The selection process, created by Great Place to Work®, includes an employee survey and an in-depth questionnaire about the company programs and practices.  Great Place to Work® then evaluates each application using its unique methodology based on five dimensions:  credibility, respect, fairness, pride and camaraderie.

“Being listed as a great place to work is an honor”, said Cary Evert, Hilti North America President and CEO. “Our culture is at the core of everything we do and I believe this is what makes Hilti a great place to work”.

Hilti was also recognized with a “Great Rated!” designation. This Rating and Review highlights what makes the workplace culture great in areas like professional development and training, company atmosphere, benefits and rewards.

To Hilti these recognitions are evidence of a strong culture and a reflection of the passion that employees bring to work every day.  The commitment to shared values unites Hilti team members and fosters an environment in which innovation and teamwork thrive.

ABOUT HILTI:  Hilti is a world-leading manufacturer and supplier of quality, innovative and specialized tools and fastening systems for the professional user. With more than 1,400 highly trained Hilti account managers and engineers throughout North America and an additional 1,100 Hilti employees nationwide, Hilti expertise covers the areas of powder-actuated fastening, drilling and demolition, diamond coring and cutting, measuring, firestopping, screw fastening, adhesive and mechanical anchoring, and installation systems

ABOUT GREAT PLACE TO WORK: Great Place to Work® is the global authority on high-trust, high-performance workplace cultures. Through proprietary assessment tools, advisory services and employer branding programs, including Best Companies lists and workplace reviews, Great Place to Work® provides the benchmarks, framework, and expertise needed to create, sustain, and recognize outstanding workplace cultures. Great Place to Work®’s Trust Index©, a 58-question employee survey that measures trust, is used around the world to help companies increase the levels of trust across their organizations and improve business results. Annually, Great Place to Work® produces the research for the annual Fortune 100 Best Companies to Work For® list and the Great Place to Work® Best Small and Medium Workplaces list. Follow Great Place to Work® online at www.greatplacetowork.com and on Twitter at @GPTW_US.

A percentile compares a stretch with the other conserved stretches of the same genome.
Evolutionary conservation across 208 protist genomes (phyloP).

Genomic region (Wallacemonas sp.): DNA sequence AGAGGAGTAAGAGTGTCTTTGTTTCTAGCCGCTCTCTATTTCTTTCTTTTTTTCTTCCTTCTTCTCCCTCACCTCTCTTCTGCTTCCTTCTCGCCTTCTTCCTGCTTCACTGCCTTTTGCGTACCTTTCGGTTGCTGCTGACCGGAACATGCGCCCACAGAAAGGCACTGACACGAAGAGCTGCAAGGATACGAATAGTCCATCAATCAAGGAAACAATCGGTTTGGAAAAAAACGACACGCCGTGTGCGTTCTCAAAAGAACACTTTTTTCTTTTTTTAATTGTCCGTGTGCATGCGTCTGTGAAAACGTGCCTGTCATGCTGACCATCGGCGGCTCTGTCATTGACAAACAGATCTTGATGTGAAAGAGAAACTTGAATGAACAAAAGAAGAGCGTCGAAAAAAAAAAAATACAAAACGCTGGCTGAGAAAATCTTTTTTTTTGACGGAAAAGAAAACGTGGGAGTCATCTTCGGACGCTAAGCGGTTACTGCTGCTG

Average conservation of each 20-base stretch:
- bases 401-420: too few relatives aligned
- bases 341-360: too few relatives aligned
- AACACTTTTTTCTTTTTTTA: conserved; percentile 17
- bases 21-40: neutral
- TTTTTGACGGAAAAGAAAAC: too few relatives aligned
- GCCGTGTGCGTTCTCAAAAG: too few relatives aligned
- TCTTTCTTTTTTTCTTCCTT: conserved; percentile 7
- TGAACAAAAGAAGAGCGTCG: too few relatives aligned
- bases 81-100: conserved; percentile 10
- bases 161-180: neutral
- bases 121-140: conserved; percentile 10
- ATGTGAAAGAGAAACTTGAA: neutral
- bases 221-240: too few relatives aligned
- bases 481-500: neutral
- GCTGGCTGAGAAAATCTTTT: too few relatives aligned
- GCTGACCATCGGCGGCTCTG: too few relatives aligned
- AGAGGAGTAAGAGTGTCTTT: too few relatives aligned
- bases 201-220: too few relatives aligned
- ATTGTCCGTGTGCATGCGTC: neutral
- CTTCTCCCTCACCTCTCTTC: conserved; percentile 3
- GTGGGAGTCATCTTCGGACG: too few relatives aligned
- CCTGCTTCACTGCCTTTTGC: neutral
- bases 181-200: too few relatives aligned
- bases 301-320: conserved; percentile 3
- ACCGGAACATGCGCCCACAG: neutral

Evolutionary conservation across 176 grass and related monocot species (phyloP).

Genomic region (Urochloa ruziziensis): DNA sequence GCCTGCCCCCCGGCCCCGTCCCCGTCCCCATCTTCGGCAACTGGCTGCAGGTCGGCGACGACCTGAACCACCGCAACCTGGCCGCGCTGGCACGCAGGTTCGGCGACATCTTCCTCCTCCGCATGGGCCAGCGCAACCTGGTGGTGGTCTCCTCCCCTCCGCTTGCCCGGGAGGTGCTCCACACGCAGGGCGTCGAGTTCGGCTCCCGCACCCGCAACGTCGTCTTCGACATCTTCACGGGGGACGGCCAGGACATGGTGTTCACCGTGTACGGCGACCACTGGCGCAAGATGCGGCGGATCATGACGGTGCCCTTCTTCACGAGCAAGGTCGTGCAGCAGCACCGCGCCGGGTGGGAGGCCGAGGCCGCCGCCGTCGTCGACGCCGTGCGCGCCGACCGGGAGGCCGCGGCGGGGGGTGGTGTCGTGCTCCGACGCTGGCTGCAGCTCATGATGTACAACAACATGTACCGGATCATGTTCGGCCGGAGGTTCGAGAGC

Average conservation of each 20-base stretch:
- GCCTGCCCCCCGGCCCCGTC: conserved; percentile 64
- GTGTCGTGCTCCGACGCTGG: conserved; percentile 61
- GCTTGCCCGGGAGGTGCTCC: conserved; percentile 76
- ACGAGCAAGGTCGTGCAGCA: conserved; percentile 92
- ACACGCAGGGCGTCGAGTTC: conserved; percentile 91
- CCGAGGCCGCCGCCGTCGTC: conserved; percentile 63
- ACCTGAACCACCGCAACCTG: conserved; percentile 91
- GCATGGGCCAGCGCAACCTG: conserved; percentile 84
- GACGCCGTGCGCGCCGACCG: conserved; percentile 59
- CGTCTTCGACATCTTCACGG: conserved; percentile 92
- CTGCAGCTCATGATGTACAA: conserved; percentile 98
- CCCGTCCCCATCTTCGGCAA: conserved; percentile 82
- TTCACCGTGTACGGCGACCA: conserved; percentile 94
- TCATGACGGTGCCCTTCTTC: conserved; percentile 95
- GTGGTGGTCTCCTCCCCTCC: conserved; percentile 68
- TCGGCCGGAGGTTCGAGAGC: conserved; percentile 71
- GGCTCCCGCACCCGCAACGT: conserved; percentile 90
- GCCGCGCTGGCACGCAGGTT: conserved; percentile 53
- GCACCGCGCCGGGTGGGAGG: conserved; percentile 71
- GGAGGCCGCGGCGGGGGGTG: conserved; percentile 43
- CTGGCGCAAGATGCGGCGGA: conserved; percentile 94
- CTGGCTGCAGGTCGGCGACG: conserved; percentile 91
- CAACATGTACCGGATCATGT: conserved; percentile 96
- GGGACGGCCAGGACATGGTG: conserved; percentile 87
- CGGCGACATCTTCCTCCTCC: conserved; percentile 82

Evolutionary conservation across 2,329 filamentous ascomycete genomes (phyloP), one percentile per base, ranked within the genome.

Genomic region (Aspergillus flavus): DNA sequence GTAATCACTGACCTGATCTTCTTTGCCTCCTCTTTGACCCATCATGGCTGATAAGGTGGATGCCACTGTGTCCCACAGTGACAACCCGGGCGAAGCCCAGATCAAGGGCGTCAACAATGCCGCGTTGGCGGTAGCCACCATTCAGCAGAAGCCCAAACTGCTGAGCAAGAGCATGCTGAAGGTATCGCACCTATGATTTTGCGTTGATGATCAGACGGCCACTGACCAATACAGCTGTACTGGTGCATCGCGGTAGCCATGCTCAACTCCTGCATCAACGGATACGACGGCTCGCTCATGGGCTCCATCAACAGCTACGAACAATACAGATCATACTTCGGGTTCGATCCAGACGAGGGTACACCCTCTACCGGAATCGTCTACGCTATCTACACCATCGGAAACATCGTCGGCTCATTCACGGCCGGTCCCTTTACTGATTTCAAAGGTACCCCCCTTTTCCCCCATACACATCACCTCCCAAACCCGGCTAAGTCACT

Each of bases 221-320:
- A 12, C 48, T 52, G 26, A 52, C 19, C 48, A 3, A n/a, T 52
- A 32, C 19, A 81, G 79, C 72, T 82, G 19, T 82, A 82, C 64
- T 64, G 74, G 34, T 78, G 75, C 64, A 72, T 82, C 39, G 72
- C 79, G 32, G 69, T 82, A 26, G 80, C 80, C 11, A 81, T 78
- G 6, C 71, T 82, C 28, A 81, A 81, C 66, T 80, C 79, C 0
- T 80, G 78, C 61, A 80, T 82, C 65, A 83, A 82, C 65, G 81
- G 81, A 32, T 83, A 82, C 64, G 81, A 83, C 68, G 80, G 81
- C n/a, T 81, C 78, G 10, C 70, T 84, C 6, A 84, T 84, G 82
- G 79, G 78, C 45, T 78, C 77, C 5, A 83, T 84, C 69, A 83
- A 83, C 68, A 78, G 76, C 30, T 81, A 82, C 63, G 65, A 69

MMFX Steel Corporation of America Announces Supplier Contract with Independent Steel Alliance

UnknownMMFX® Steel Corporation (www.mmfx.com) has announced the signing of a supplier partner agreement with the Independent Steel Alliance (ISA) wherein members of the alliance can utilize collective purchasing power to acquire high-strength steel products.

Under the terms of the contract, ISA members can purchase all ChrōmX® products, including rebar and coils, from MMFX Steel.

“We’re pleased to partner with ISA and its members so the buying cooperative can benefit from having access to our high-strength ChrōmX line of products,” said Kevin McKown, MMFX Steel Corporation of America vice president of sales and marketing. “We know that fabricator members of ISA are looking for quality rebar products, and the high-strength, noncorrosive advantages of ChrōmX is a good choice for them.”

“Presently, ISA members purchase the majority of their primary material, both stock length rebar and coils, from domestic producers in the U.S. and Canada,” said Chris Casey, executive director of ISA. “ISA seeks to create mutually beneficial partnerships between its members and some but not all available suppliers in the marketplace. We’re pleased to welcome MMFX steel as a preferred partner in providing its line of high-strength products to our members and making them available for purchase through the cooperative.”